Kevin Mahogany, the Kansas City cyclone, would sound terrific singing in the shower or standing on his head. The presence of a big band (actually four) on nine of the ten selections on his newest album is merely icing on the cake. No, this isn't actually "the Kevin Mahogany Big Band, but the four bands represented here will do quite nicely, thank you..
Mahogany is blessed with a voice that is instantly seductivesmooth as butter, sweet as honey and deep as a freshly dug well. When he sings "There Will Never Be Another You, the "you to whom the avowal is aimed is quite likely swooning with rapture. There's an occasional nod to the great Joe Williams, as on "In the Evening, but for the most part Mahogany sounds like no one but himself, which is, to borrow Cole Porter's phrase from track nine, "All Right with Me.
The ensemble on the first six numbers is led by Mahogany's good friend, the late composer/pianist Frank Mantooth, who arranged everything save Ellington's "It Don't Mean a Thing (scored by Matt Harris). Track seven features a band led by drummer T.S. Monk (in an arrangement by Don Sickler), track eight the Kansas City Boulevard Big Band, track nine the Big City Swing Jazz Band, on which Mahogany shares the Porter lyric with Veronica Martell. The finale, Ellington's "Don't Get Around Much Anymore, the only non-big band track, is a charming duet with the late pianist James Williams.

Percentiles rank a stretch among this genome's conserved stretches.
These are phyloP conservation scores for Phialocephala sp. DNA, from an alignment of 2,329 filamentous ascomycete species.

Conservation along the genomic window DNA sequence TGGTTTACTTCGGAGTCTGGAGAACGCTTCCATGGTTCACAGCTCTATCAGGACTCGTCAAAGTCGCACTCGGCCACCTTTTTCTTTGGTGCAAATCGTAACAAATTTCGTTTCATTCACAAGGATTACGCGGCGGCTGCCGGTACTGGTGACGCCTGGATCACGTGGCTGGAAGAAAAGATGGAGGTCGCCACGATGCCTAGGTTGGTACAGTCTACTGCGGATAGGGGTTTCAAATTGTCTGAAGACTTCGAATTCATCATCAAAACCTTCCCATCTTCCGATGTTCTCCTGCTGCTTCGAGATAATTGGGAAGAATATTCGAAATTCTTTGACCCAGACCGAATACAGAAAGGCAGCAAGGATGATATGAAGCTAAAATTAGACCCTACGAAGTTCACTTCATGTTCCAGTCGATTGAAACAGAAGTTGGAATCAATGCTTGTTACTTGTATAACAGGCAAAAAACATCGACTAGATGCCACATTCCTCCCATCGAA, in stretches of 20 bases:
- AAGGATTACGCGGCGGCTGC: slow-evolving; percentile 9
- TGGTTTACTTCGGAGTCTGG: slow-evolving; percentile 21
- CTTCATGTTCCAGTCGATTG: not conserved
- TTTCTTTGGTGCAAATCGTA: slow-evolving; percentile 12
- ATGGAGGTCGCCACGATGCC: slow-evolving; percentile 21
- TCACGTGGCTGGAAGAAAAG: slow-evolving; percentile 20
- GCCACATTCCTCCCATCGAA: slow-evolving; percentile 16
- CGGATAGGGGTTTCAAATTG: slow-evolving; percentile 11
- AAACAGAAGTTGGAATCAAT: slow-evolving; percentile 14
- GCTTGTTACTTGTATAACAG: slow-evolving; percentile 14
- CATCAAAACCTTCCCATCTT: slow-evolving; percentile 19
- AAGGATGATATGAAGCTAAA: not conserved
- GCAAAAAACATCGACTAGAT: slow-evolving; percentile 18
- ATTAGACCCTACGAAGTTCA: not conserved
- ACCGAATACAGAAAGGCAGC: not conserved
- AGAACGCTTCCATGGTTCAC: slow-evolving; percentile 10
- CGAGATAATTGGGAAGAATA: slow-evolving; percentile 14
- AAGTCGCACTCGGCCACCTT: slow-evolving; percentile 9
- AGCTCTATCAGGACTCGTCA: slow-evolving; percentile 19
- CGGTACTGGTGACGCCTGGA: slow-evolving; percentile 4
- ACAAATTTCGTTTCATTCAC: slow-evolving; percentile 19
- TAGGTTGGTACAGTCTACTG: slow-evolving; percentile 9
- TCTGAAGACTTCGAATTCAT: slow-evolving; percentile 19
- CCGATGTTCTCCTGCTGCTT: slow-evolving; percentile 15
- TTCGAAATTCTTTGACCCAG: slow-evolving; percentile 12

A couple of minor points"Three Little Words isn't the Harry Ruby/Bert Kalmar standard but an original composition by Mahogany and Paul Hofmann, while "Dear Ruby is of course Monk's "Ruby, My Dear (lyric by Sally Swisher). Roy Hargrove delivers a tasteful flugel solo on that showpiece, and there are a number of meaty statements elsewhere, notably by tenors Scott Robinson, Pete Christlieb and Pat LaBarbera; trumpeters Bobby Shew and Danny Barber, pianist Ramsey Lewis, alto Kim Park and trombonist Paul McKee (Mantooth Orchestra), alto Craig Treinen (KC Boulevard Band), alto Jon Gordon and tenor Bob Sheppard (Big City Swing Band).
But it is Mahogany whose persuasive magnetism overshadows the enterprise and makes every aspect rewarding. Talent like his doesn't arrive often, and if it weren't for his love of jazz (I hesitate to say this, as I wouldn't want to give him any ideas), Mahogany could probably make it big as a pop singer. From what I've heard, there aren't many who could hang with him. For now, let's be happy he has chosen jazz, and chosen to sing with big bands, where his rich voice and easygoing manner seem perfectly at home.